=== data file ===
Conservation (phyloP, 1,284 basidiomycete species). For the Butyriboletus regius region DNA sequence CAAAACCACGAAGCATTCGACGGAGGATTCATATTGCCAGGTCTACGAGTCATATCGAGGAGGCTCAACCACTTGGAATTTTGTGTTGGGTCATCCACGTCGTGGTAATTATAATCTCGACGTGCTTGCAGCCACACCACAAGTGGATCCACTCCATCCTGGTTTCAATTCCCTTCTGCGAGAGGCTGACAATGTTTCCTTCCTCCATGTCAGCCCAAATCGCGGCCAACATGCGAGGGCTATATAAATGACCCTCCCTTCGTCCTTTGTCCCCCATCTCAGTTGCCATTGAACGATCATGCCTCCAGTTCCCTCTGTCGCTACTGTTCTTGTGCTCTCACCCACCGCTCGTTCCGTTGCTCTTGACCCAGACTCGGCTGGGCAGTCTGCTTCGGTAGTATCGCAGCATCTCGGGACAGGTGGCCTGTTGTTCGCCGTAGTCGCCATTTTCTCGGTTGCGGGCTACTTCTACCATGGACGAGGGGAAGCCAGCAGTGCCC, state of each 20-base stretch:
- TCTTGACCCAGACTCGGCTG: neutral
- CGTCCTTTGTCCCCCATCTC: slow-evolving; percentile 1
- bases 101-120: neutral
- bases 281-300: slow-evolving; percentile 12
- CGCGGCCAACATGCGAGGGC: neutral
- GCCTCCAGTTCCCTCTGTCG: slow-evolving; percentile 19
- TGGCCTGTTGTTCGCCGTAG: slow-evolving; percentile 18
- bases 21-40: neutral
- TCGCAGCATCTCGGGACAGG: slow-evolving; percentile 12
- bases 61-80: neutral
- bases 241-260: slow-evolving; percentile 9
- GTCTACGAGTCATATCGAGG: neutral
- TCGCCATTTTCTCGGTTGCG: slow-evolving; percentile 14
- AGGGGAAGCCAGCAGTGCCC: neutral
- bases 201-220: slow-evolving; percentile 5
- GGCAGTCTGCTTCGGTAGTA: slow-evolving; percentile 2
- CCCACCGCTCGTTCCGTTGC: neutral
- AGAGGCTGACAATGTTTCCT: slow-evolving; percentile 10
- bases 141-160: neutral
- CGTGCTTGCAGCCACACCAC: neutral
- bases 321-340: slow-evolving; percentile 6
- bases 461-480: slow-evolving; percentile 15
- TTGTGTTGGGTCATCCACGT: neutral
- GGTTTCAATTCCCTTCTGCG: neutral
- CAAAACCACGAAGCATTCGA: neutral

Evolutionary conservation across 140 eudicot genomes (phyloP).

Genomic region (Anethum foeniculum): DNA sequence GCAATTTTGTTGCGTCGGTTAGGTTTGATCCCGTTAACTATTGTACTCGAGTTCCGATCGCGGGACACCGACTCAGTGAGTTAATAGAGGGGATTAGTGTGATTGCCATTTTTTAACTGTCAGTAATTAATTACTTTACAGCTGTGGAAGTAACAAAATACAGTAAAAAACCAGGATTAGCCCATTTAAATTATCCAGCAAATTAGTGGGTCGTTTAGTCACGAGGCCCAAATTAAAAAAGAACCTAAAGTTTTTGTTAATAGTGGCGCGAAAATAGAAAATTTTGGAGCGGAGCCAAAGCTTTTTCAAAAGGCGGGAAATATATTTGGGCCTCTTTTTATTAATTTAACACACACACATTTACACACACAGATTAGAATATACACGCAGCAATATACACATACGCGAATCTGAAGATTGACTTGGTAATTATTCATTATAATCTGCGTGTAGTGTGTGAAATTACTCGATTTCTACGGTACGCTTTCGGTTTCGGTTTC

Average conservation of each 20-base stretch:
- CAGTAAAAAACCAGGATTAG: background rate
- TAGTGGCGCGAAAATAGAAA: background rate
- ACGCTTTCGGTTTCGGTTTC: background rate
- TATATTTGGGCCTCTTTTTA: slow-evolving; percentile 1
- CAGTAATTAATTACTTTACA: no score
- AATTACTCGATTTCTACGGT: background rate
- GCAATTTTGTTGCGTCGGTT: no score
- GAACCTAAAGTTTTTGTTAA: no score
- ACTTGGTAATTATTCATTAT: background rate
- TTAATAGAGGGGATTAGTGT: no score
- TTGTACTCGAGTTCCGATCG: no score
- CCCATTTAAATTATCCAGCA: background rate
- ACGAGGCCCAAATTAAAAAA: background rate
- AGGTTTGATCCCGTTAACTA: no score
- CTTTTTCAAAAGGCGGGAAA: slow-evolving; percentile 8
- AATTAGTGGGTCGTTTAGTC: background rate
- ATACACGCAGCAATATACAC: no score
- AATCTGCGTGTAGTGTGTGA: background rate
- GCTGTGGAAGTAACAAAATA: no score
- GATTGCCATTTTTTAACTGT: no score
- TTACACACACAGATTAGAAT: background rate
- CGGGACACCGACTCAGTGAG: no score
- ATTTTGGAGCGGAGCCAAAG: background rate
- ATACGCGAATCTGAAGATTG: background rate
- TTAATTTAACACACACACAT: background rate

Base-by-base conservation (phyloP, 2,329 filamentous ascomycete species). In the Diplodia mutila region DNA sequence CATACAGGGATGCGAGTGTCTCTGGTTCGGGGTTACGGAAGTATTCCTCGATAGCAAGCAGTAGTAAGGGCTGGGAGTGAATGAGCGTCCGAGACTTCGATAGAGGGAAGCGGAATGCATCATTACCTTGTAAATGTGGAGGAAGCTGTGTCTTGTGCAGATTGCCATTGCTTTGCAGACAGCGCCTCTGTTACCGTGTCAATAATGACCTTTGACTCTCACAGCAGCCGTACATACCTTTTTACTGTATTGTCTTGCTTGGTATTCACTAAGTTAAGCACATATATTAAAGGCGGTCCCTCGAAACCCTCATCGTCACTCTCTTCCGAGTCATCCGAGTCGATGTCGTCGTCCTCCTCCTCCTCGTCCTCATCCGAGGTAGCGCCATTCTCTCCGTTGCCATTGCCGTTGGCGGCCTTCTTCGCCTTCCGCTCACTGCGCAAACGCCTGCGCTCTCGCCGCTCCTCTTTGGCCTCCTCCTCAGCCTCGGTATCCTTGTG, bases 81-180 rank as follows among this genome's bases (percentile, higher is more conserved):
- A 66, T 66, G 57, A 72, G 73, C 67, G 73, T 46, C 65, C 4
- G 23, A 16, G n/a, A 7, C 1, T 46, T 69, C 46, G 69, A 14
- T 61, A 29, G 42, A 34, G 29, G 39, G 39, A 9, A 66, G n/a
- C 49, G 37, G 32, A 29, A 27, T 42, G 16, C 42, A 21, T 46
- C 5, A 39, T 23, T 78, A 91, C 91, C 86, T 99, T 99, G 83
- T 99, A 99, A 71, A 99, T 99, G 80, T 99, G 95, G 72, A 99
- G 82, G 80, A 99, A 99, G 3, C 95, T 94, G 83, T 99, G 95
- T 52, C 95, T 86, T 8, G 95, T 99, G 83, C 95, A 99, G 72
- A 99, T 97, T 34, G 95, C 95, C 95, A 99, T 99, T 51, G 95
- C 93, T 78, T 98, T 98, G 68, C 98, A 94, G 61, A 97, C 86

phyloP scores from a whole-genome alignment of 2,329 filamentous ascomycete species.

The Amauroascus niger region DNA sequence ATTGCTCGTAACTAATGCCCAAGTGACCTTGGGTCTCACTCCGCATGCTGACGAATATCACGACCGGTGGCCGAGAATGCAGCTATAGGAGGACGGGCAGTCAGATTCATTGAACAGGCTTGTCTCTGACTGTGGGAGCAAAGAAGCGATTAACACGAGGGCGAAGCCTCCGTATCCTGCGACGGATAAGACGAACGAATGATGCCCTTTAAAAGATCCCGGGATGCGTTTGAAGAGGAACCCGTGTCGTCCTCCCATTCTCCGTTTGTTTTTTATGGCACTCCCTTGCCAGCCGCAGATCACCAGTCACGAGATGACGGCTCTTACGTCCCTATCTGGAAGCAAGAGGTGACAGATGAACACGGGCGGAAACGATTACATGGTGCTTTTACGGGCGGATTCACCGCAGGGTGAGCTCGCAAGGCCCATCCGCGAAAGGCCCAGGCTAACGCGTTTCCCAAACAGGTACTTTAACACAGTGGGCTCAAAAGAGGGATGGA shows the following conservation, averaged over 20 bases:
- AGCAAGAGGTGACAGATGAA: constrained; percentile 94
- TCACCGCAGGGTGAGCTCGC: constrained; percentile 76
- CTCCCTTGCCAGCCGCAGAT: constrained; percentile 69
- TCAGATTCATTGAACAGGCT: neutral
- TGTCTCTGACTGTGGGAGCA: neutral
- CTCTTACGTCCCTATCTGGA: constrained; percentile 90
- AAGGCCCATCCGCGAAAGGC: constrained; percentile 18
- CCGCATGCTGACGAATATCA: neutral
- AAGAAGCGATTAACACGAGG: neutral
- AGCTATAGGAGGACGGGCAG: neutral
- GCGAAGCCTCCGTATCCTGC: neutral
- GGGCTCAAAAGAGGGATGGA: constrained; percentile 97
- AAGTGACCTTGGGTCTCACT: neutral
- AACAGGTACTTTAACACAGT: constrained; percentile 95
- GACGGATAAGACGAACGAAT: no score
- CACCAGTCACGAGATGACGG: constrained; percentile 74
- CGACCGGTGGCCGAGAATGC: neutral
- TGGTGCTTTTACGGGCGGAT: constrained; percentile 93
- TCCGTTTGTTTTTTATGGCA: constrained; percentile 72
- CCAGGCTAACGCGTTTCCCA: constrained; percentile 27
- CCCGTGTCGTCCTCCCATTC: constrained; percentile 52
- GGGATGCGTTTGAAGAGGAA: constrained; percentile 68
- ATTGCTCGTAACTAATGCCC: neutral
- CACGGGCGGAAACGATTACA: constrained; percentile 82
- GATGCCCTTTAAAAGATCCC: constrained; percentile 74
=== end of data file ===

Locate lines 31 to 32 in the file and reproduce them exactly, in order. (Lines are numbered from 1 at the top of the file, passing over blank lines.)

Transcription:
- TAGTGGCGCGAAAATAGAAA: background rate
- ACGCTTTCGGTTTCGGTTTC: background rate